(Disclaimer: English is my second language, so I want to apologize in advance for there may be mistakes in the text below. If you find any, please let me know so that I can correct it. I'd really appreciate it. Thanks.)
Review soundtrack: I suggest reading this review while listening to the Guns N' Roses cover of Sympathy for the Devil (Spotify, Youtube).
If you are anything like me, you will have spent countless sleepless nights wondering whether vampirism and agile software-development methodologies can be successfully combined in order to get new insights on the algorithmic properties of mathematical economics. Suffer no more! If you read The Rhesus Chart, by Charles Stross, you will find an answer to your nibbling questions and you will be finally able to rest in peace (especially, and literally, if you lack the required security clearance, in which case your brain will turn into green mush) while having tons of fun in the process. In fact, I'd suggest Mr Stross add the subtitle Smashing the Stakes for Fun and Profit to the second edition of the novel. It certainly suits the contents of this wonderful book.
I have read each and every novel and short story that Charles Stross has written about The Laundry and one of things I love the most about the series is that there is always something surprising and unexpected. The Rhesus Chart is no exception to this rule and, in fact, the author introduces not one but two new elements. On the one hand, vampires, that had been suspiciously missing from this fictional universe so far (and you will learn why when reading the book). But, as you can expect, these are not your run-of-the-mill type of bloodsuckers and getting to know their quirks is one of the many pleasures of reading the novel. On the other, Stross also touches upon one of his most beloved topics: economics. They feature nowhere as prominently as in Accelerando, for instance, and everything is more tongue-in-cheek, but it is nonetheless a refreshing and most welcome addition to the series.
In fact, The Rhesus Chart is probably the most funny of the Laundry books so far. I read the better part of the novel in a public reading room and I really had a difficult time because I couldn't help laughing out loud at some moments. For instance, with paragraphs like this one:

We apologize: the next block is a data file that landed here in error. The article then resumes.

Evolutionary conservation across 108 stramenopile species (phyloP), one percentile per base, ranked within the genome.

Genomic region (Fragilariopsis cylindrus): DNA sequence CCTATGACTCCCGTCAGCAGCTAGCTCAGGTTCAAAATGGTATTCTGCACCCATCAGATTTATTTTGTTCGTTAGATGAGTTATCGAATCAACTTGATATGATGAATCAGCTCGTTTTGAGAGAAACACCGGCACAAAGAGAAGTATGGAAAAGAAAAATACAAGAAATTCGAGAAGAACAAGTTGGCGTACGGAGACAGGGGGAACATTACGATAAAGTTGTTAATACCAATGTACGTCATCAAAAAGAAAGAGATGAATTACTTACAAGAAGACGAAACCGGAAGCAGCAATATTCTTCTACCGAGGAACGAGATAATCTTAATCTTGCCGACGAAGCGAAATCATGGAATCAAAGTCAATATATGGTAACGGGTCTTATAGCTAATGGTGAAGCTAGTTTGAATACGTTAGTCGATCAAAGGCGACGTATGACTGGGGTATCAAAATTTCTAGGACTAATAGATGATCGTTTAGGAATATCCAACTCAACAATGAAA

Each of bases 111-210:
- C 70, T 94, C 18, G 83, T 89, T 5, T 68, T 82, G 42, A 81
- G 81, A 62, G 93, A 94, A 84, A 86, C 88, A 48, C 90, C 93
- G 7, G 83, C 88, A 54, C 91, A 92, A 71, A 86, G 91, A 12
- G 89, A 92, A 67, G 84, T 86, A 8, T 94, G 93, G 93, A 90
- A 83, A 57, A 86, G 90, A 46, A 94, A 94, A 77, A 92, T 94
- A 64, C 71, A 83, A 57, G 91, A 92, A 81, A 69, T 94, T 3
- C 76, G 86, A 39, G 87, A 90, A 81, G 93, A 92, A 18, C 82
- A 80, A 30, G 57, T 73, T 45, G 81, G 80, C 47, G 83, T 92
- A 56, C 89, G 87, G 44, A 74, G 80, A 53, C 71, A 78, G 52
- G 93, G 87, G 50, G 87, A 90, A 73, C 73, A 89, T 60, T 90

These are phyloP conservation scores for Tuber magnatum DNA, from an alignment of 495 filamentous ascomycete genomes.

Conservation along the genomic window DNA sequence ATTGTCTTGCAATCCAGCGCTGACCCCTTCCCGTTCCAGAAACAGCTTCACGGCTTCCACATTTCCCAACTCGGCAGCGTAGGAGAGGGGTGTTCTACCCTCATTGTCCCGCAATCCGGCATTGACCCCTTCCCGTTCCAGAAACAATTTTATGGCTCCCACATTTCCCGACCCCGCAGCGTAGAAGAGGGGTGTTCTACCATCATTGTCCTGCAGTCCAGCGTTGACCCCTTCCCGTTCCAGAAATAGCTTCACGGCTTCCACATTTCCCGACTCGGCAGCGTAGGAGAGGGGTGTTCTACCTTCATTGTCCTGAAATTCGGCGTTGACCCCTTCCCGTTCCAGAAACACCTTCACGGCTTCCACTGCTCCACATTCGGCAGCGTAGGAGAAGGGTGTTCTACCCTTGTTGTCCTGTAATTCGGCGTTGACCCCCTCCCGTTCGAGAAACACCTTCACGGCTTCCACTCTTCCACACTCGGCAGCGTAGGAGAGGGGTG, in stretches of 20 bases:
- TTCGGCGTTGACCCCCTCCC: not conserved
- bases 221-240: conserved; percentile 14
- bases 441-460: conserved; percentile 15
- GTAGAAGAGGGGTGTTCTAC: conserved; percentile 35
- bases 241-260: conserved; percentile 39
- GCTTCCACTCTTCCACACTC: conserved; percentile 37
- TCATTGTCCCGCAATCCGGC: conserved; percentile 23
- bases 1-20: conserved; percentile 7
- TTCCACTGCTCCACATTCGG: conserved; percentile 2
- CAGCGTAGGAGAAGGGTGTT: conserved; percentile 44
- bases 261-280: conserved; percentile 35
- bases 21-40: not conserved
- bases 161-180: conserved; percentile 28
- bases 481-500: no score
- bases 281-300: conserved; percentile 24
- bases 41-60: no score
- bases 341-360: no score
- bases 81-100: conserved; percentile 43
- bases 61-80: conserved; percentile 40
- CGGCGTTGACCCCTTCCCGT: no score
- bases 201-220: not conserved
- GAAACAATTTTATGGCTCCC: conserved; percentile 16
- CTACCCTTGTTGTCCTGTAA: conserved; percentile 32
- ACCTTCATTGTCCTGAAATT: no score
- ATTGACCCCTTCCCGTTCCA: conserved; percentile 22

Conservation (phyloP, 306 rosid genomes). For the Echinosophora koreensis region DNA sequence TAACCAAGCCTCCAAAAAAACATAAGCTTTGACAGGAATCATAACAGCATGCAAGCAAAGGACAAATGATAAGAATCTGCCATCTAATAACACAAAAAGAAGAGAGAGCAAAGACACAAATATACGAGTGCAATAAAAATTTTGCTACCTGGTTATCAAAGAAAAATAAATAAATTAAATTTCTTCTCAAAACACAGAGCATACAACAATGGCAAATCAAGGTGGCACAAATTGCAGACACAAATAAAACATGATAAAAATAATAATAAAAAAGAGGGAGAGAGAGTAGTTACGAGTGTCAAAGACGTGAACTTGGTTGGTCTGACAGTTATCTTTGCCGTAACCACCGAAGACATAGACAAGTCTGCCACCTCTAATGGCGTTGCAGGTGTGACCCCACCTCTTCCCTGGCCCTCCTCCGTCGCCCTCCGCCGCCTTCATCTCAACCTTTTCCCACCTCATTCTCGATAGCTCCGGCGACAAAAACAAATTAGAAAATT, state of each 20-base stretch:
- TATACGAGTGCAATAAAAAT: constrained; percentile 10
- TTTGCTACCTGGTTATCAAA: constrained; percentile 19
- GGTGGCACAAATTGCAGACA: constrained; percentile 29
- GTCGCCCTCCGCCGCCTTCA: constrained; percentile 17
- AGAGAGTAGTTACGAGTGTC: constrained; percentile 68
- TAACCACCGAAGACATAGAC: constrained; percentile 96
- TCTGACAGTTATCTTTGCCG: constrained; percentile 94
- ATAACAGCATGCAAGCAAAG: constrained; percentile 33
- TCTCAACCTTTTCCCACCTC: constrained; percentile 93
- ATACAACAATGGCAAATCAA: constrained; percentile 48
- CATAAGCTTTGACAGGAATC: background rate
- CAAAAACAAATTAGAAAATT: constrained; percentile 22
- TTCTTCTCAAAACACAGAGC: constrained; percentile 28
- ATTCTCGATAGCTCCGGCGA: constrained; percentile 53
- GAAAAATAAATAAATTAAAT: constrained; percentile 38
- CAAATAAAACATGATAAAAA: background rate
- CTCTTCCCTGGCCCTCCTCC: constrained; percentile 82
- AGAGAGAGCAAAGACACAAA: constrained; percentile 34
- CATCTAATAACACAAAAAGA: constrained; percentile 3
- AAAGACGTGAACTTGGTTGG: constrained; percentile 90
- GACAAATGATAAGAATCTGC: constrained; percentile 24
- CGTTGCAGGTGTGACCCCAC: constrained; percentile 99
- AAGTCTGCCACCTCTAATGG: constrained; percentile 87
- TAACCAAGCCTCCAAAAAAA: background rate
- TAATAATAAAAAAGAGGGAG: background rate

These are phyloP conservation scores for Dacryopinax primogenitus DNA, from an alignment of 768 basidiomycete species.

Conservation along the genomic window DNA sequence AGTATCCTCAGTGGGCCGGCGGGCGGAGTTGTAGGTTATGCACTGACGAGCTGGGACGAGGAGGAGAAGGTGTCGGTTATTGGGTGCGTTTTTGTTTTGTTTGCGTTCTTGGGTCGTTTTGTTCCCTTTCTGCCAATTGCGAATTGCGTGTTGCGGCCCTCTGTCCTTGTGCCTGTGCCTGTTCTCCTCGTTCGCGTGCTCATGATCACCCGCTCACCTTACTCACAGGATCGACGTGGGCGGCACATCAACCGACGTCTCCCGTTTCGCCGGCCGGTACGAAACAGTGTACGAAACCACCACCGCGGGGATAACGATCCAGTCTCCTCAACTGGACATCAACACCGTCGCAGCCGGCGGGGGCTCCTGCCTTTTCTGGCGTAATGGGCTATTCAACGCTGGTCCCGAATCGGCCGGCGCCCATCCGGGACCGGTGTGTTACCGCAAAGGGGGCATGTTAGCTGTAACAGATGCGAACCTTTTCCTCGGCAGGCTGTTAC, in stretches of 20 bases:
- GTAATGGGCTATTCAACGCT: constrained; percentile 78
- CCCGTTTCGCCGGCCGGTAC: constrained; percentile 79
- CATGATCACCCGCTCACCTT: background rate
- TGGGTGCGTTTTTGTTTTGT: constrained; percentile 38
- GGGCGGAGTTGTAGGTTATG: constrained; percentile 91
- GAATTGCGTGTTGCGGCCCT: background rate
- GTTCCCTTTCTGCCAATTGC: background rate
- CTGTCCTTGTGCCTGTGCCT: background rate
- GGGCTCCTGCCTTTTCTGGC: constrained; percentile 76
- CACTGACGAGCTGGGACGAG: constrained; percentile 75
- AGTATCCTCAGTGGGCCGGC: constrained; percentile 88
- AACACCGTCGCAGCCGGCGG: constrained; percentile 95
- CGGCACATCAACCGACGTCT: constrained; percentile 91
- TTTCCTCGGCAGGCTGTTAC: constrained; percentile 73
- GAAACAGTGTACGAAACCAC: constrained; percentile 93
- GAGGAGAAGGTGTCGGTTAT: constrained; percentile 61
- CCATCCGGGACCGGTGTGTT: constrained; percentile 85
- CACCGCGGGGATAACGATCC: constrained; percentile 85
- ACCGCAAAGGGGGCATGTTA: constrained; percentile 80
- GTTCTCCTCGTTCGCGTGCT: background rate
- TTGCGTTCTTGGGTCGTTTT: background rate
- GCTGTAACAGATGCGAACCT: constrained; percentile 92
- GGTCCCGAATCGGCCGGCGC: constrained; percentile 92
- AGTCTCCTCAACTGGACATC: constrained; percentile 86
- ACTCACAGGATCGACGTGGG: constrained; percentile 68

Karma's a bitch. No, let me rephrase that. Karma is your vengeful bunny-boiler ex, lurking in your darkened front hallway wearing an ice-hockey mask and carrying a baseball bat inscribed with BET YOU DIDN'T SEE THIS COMING.Or this one:
We use committees for all the ulterior purposes for which they might have designed: diffusion of responsibility, plausible deniability, misdirection, providing the appearance of activity without the substance, and protecting the guilty.As in the previous installment (The Apocalypse Codex), Stross introduces a handful of new characters that are an excellent counterpoint to our old friend Bob Howard. In fact, they usually steal the scene and their chapters are even more interesting that those featuring the main protagonist. I was a bit disappointed, though, that BASHFUL INCENDIARY didn't appear this time.
The book, despite all its many virtues, has some minor flaws too. For instance, some of the explanations (or core dumps) about the "magic as applied mathematics" thing seem to be a bit repetitive to me, especially this late in the game. Also, the final third of the novel is, in my opinion, slightly weaker than the rest, mainly because the big conclusion that the book was building up to is substituted for a huge cliffhanger. Anyway, if The Rhesus Chart is not the best novel novel of The Laundry Files so far, it is really close to it and I am sure that long-time fans of the series are going to love it.
All in all, I highly recommend The Rhesus Chart. It is one of the best (and funnier) novels I've read this year and I can hardly wait to read the next Laundry book. CASE NIGHTMARE GREEN is coming and I'm sure it is going to be legendary.
(You can also read this review in Spanish/También puedes leer esta reseña en español)